Forced to join another lengthy queue.

The clerk is playing with his Blackberry.

I’m visiting the Federal Ministry.


The line is one of crushed and broken spirits

Our patience has been pushed beyond its limits.

We’re baffled by this strange reality.

I’m visiting the Federal Ministry.


Bureaucracy at last begins to work

I quickly grab the licence from the clerk

I cling to shreds of tattered dignity

I’m exiting the Federal Ministry.

Richard Williams (Part 2)

September 4, 2010

From Richard’s earlier article from August 10th:

A fresh start would have been nice, and there could have been no better moment. Laurent Blanc knew an opportunity when he saw one, and decided to “suspend” France’s entire World Cup squad for his first match as head coach. Fabio Capello, by contrast, has merely reassembled the remnants of his Rustenburg rabble for what amounts to a lap of dishonour.

Blanc’s action left no one in any doubt that for him this represents the start of a new era in which younger, fresher faces will be given the chance to make an impact. The French public will not mind if they are beaten by Norway in Oslo tomorrow as long as the performance shows commitment and promise, just as the 60,000 or so who will turn up at Wembley would not have minded an indifferent result against Hungary if they felt they were being shown some sort of vision of the future.

September 4th: Blanc selects “a young and largely untested team” and France lose their first qualifier 1-0 at home to Belarus. The players are booed from the pitch and the French media sharpens the knives. This is of course not mentioned in Richard’s article about England’s 4-0 victory over Bulgaria, which instead focused on England’s “familiar failings”.

Guardian/Observer Nonsense

August 11, 2010

I came across some truly asinine Guardian/Observer articles recently that I haven’t had time to critique. Thankfully, some other people have done a very good job of it already.

The first article is Catherine Bennett’s quite worrying attack on the value of choice (I look forward to her next offering: ‘Free Will – Other People Don’t Need It’) and suitable ripostes can be found here and here. The second is a outburst of such loony-lefty post-colonial bilge that I initially thought it was a parody. A good response can be found here.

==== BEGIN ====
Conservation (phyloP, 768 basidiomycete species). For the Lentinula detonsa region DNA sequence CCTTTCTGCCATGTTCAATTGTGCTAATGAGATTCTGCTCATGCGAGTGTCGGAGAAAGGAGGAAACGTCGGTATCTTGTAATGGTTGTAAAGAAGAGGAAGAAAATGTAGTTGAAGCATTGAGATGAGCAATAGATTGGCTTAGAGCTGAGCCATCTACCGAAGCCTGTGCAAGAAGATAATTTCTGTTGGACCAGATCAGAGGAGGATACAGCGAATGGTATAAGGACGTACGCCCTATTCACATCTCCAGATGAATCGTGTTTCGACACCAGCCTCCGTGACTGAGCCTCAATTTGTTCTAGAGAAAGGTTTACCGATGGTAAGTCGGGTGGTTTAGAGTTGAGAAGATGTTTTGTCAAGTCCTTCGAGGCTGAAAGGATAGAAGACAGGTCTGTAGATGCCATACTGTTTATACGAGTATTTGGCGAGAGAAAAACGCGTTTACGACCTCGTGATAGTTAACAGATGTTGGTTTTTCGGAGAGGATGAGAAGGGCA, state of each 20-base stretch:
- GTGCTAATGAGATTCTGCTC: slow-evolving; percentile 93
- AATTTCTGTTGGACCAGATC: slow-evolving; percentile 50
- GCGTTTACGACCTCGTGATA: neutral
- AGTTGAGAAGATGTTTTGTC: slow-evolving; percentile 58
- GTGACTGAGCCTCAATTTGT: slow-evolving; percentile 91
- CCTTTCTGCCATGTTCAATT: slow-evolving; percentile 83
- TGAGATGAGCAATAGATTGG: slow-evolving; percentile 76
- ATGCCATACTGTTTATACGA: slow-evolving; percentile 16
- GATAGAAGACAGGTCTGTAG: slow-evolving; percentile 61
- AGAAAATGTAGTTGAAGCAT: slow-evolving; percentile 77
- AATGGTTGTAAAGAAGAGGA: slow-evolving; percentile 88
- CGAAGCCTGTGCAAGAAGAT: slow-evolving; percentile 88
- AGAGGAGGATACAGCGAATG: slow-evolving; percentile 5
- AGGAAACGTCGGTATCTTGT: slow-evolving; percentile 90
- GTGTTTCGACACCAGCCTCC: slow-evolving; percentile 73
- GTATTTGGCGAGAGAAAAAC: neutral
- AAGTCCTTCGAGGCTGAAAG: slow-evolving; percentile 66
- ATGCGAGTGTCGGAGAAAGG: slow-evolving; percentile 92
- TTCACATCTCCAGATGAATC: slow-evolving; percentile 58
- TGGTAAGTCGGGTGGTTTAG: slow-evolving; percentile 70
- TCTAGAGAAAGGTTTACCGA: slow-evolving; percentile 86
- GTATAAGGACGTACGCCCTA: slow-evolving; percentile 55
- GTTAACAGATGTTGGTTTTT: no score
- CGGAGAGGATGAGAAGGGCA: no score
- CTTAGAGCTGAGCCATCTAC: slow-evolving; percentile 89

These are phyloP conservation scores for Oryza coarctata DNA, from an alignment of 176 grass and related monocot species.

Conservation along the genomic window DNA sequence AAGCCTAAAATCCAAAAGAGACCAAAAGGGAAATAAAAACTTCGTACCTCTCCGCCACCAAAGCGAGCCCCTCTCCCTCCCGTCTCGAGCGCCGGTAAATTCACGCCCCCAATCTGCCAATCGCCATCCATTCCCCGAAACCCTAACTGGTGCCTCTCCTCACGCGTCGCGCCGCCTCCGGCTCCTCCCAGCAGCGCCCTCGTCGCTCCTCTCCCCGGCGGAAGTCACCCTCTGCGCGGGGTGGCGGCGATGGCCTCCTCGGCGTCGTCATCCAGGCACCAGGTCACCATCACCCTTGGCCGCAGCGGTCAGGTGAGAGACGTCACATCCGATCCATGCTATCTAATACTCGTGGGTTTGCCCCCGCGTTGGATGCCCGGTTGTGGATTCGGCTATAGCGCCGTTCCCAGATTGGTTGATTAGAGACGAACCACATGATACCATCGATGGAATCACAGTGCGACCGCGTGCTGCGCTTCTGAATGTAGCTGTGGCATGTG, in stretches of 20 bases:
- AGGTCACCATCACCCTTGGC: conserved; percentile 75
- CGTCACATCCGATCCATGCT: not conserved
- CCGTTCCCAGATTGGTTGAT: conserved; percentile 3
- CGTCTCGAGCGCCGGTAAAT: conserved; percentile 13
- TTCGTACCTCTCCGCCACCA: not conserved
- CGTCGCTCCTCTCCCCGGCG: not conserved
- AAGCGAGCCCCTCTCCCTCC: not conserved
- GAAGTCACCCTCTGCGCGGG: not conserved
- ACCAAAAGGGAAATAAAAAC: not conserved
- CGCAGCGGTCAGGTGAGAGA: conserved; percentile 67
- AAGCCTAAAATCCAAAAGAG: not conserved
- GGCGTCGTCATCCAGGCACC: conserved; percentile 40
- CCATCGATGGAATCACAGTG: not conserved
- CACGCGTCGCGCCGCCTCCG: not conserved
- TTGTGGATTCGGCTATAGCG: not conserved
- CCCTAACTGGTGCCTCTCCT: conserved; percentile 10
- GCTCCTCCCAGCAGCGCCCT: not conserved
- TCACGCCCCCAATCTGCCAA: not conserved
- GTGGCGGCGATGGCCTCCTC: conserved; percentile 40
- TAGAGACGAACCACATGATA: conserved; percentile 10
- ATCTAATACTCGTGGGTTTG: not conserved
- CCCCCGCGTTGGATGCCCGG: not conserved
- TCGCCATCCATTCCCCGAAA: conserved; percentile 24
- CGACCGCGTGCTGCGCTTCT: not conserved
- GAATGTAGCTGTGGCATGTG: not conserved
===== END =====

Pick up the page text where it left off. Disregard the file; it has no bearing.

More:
Some random and totally unrelated facts

August 10, 2010

With the new Premier League season imminent, some facts for your delectation:

UAE Education Budget: Dh 7 billion (GBP 1.2 billion)

World Bank ranking for the UAE education system: 77th out of 132 countries

Abu Dhabi United Group investment in Manchester City: Dh 2.3 billion (GBP 400 million)

Manchester City pre-tax loss in 2008/09 financial year: Dh 535 million (GBP 92.6 million)

Annual Fee for a Non-EU, Full-Boarding Upper Sixth student at Brighton College:* Dh 179,870 (GBP 31,101)

Robinho’s weekly salary: Dh 925,344 (GBP 160,000)

Number of students who could be educated at Brighton College for GBP 400 million: 12,861

(* – Brighton College is a leading co-educational Boarding School in the UK, chosen merely for comparative purposes.)

Find the scapegoat…

June 20, 2010

This is the most sensible article written about the England football team following the Algeria debacle:

Is there a point when you have to stop blaming the manager and start asking if there is anyone out there capable of coaxing this generation of players into succeeding at a major tournament?

As the tide predictably begins to turn against Fabio Capello, you have to wonder, if he can’t, then who can? Just to recap on the calibre of Capello.

He did not lose in his first 58 games as manager of AC Milan and he has won nine league titles in 16 seasons, with AC Milan, Real Madrid, Roma and Juventus. He has won the Champions League and coached to success some of the greatest players ever to have kicked a ball. But with England, even he is stumped.

England are a very average but over-hyped team that has been repeatedly built up and knocked down by the British press in recent years. To hear eminent mediocrities such as Graham Taylor rolled out to criticise Capello’s management, you would think that this was a team of proven world-beaters whose talent was suddenly being squandered. When Capello was appointed, I hoped that the selection of such a proven and successful manager would mean that the British press would stop making excuses for the shortcomings of the players and English football culture: how naive of me.

Four Lions

January 22, 2010

Chris Morris, the man behind The Day Today and Brasseye, has made a ‘jihadist comedy’ film called Four Lions. You can see a sneak preview here.

Morris does not do ‘comfortable’ comedy so this should be interesting. I’ll be intrigued to see how it is received and what, if any, political agenda emerges from the film.


Get every new post delivered to your Inbox.